In 1892, the Republic of France announced that it would mount a grand exposition to
commemorate the year 1900. The world was in a state of transition. There was an energy and
anticipation of the achievements possible in the coming century. France invited artists from
around the world to represent their countries and to showcase their work. The exposition was an
opportunity to bring the world together and to revel in the possibilities of the modern age. René
Lalique presented a triumphant booth flled with his signature jewelry in the Art Nouveau style. Equally
extolled by critics was the spectacular balustrade Lalique designed for the installation. Six bronze
female fgures, nude, with wings outstretched, in slightly diferent poses, attitude and mood,
were draped with gauze fabric on which Lalique’s sparkling jewels were moored.
Enhanced by realistic bats swooping overhead, the booth was a highlight of the exhibition, producing an enchanted,
The winged figures, representing both the ‘new’ female and the metamorphosis of that particular
moment in time, exhibit the infuence of Symbolism on Lalique’s aesthetics. Although it began as a
literary concept in the late 19th century, Symbolism came to be identifed with the work of a younger
generation of French artists who were similarly rejecting the conventions of Naturalism.
Symbolist artists believed that their work should reflect an emotion or idea, rather than represent the natural world in the objective, scientifc manner embodied by the Realists and Impressionists. They felt that the symbolic value and meaning of a work stemmed from the recreation of emotional experiences in the viewer through color, line and composition.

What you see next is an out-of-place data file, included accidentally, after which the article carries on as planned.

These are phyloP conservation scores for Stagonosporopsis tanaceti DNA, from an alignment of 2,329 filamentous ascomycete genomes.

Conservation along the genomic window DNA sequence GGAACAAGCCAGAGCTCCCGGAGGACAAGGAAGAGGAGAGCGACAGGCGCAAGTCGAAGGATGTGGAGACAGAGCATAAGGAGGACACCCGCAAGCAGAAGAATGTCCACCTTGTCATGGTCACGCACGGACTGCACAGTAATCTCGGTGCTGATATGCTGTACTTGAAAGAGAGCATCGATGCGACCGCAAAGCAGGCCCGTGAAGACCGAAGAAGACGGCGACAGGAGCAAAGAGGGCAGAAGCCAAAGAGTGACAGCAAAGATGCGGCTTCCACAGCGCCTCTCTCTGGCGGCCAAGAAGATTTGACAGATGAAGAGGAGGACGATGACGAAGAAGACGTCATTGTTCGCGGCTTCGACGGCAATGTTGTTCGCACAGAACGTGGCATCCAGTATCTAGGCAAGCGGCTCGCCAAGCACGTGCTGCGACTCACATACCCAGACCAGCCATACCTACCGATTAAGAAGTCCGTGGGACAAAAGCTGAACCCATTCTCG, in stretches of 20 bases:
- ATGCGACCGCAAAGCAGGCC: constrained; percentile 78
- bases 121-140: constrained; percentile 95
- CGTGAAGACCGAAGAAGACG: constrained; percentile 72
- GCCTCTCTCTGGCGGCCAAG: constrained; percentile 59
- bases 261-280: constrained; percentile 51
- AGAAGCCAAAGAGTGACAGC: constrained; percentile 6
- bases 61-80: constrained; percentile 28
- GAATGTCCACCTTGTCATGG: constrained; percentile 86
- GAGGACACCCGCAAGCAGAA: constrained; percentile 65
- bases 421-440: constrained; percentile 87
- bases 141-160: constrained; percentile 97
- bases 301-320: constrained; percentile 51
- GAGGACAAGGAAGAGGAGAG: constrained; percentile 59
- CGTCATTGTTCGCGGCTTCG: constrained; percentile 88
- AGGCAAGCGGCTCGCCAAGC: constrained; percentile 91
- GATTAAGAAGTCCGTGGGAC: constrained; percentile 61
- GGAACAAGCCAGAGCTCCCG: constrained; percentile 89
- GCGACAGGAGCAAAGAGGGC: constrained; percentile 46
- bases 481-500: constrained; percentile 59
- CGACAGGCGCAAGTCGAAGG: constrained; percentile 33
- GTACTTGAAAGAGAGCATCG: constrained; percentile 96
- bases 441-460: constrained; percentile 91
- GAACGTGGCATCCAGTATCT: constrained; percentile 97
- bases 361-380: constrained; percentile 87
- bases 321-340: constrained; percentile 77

The woman became a preferred symbol for the expression of the universal emotions – love, fear, anguish, death, sexual
awakening and unrequited desire. Lalique embraced the female form as the most perfect expression of these emotions,
capable of both transformation and dramatic contradiction. He was further infuenced by the changing attitudes of
women, many of whom were rejecting the status quo of male superiority. The semi-clad woman was a theme Lalique
frequently explored in all aspects of his art, including glass, jewelry and sculpture. The anthropomorphic form of the
winged female was highly suggestive, symbolic of the newly empowered woman. Lalique’s iconography superbly
captured this sense of metamorphosis and revolutionary societal changes rampaging through fn de siècle Europe. The
hybrid creatures immortalized in his Femmes Ailées, with their wings unfurled, symbolize feminine liberation, fgurative
butterfies emerging from their chrysalises.
As much as these sculptures showcase Lalique’s artistic aesthetics and ideals, they also display his impeccable skill and
craftsmanship. He had an inventive fair rarely seen by any sculptor working before him. The fuid lines and sensual forms
of the Femmes Ailées fgures point directly to the infuence of Lalique’s father-in-law, Auguste Ledru, and his brotherin-
law, both sculptors and colleagues of Rodin. The captivating facial expressions are provocative and seductive. The
intricate wings, textured with feathers, seem to at once belong to both a bird and an insect. As unique works of art they
present clear evidence of Lalique’s genius as an artist and a craftsman. Of the six Femmes Ailées known to exist, three
are in museums: the Kunstgwerbemuseum, Berlin (acquisition no. 1901-111), Musée Lalique, Wingen-sur-Moder, France
(private collection, on loan) and Lalique Museum Hakone, Kanagawa, Japan (private collection, on loan). The two present
lots are an exceedingly rare opportunity to acquire these historically transformative objects that supremely represent the
heights of Lalique’s incredible talent and artistry.